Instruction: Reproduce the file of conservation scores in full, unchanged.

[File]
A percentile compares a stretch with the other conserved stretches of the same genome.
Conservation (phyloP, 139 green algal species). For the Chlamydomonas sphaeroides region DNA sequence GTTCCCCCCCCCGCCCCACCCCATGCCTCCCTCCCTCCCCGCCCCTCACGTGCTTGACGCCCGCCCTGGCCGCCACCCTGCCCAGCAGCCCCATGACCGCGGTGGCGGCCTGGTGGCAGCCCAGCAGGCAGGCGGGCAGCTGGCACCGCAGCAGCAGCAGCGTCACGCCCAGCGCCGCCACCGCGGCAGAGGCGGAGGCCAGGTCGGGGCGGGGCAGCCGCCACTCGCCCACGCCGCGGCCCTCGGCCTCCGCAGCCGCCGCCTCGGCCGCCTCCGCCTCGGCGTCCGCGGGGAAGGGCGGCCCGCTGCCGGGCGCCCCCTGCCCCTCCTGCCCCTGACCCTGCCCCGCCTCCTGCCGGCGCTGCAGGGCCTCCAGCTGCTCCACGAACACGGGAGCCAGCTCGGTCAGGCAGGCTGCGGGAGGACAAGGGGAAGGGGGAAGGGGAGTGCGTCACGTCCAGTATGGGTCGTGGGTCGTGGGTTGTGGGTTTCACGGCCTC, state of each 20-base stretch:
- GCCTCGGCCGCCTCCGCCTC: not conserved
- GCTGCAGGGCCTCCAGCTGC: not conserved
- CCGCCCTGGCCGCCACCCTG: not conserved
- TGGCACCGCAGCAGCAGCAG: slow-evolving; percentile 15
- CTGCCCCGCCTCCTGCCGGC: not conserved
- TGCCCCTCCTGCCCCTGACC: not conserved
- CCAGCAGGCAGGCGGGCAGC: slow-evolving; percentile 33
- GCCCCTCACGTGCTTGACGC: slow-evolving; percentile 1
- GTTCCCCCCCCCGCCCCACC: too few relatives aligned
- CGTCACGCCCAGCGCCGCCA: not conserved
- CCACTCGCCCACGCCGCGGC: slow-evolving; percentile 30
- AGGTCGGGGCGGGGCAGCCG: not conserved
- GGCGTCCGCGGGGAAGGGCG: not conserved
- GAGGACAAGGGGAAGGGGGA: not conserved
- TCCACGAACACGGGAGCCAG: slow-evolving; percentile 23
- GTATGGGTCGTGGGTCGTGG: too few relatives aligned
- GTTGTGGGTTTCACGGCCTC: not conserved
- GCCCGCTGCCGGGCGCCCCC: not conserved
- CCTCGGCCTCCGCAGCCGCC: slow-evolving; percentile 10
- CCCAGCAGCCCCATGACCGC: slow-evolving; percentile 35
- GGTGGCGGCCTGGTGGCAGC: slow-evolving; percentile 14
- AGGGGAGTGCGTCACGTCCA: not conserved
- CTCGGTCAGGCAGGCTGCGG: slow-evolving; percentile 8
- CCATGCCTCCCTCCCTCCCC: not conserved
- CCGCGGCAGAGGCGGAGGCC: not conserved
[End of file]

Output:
A percentile compares a stretch with the other conserved stretches of the same genome.
Conservation (phyloP, 139 green algal species). For the Chlamydomonas sphaeroides region DNA sequence GTTCCCCCCCCCGCCCCACCCCATGCCTCCCTCCCTCCCCGCCCCTCACGTGCTTGACGCCCGCCCTGGCCGCCACCCTGCCCAGCAGCCCCATGACCGCGGTGGCGGCCTGGTGGCAGCCCAGCAGGCAGGCGGGCAGCTGGCACCGCAGCAGCAGCAGCGTCACGCCCAGCGCCGCCACCGCGGCAGAGGCGGAGGCCAGGTCGGGGCGGGGCAGCCGCCACTCGCCCACGCCGCGGCCCTCGGCCTCCGCAGCCGCCGCCTCGGCCGCCTCCGCCTCGGCGTCCGCGGGGAAGGGCGGCCCGCTGCCGGGCGCCCCCTGCCCCTCCTGCCCCTGACCCTGCCCCGCCTCCTGCCGGCGCTGCAGGGCCTCCAGCTGCTCCACGAACACGGGAGCCAGCTCGGTCAGGCAGGCTGCGGGAGGACAAGGGGAAGGGGGAAGGGGAGTGCGTCACGTCCAGTATGGGTCGTGGGTCGTGGGTTGTGGGTTTCACGGCCTC, state of each 20-base stretch:
- GCCTCGGCCGCCTCCGCCTC: not conserved
- GCTGCAGGGCCTCCAGCTGC: not conserved
- CCGCCCTGGCCGCCACCCTG: not conserved
- TGGCACCGCAGCAGCAGCAG: slow-evolving; percentile 15
- CTGCCCCGCCTCCTGCCGGC: not conserved
- TGCCCCTCCTGCCCCTGACC: not conserved
- CCAGCAGGCAGGCGGGCAGC: slow-evolving; percentile 33
- GCCCCTCACGTGCTTGACGC: slow-evolving; percentile 1
- GTTCCCCCCCCCGCCCCACC: too few relatives aligned
- CGTCACGCCCAGCGCCGCCA: not conserved
- CCACTCGCCCACGCCGCGGC: slow-evolving; percentile 30
- AGGTCGGGGCGGGGCAGCCG: not conserved
- GGCGTCCGCGGGGAAGGGCG: not conserved
- GAGGACAAGGGGAAGGGGGA: not conserved
- TCCACGAACACGGGAGCCAG: slow-evolving; percentile 23
- GTATGGGTCGTGGGTCGTGG: too few relatives aligned
- GTTGTGGGTTTCACGGCCTC: not conserved
- GCCCGCTGCCGGGCGCCCCC: not conserved
- CCTCGGCCTCCGCAGCCGCC: slow-evolving; percentile 10
- CCCAGCAGCCCCATGACCGC: slow-evolving; percentile 35
- GGTGGCGGCCTGGTGGCAGC: slow-evolving; percentile 14
- AGGGGAGTGCGTCACGTCCA: not conserved
- CTCGGTCAGGCAGGCTGCGG: slow-evolving; percentile 8
- CCATGCCTCCCTCCCTCCCC: not conserved
- CCGCGGCAGAGGCGGAGGCC: not conserved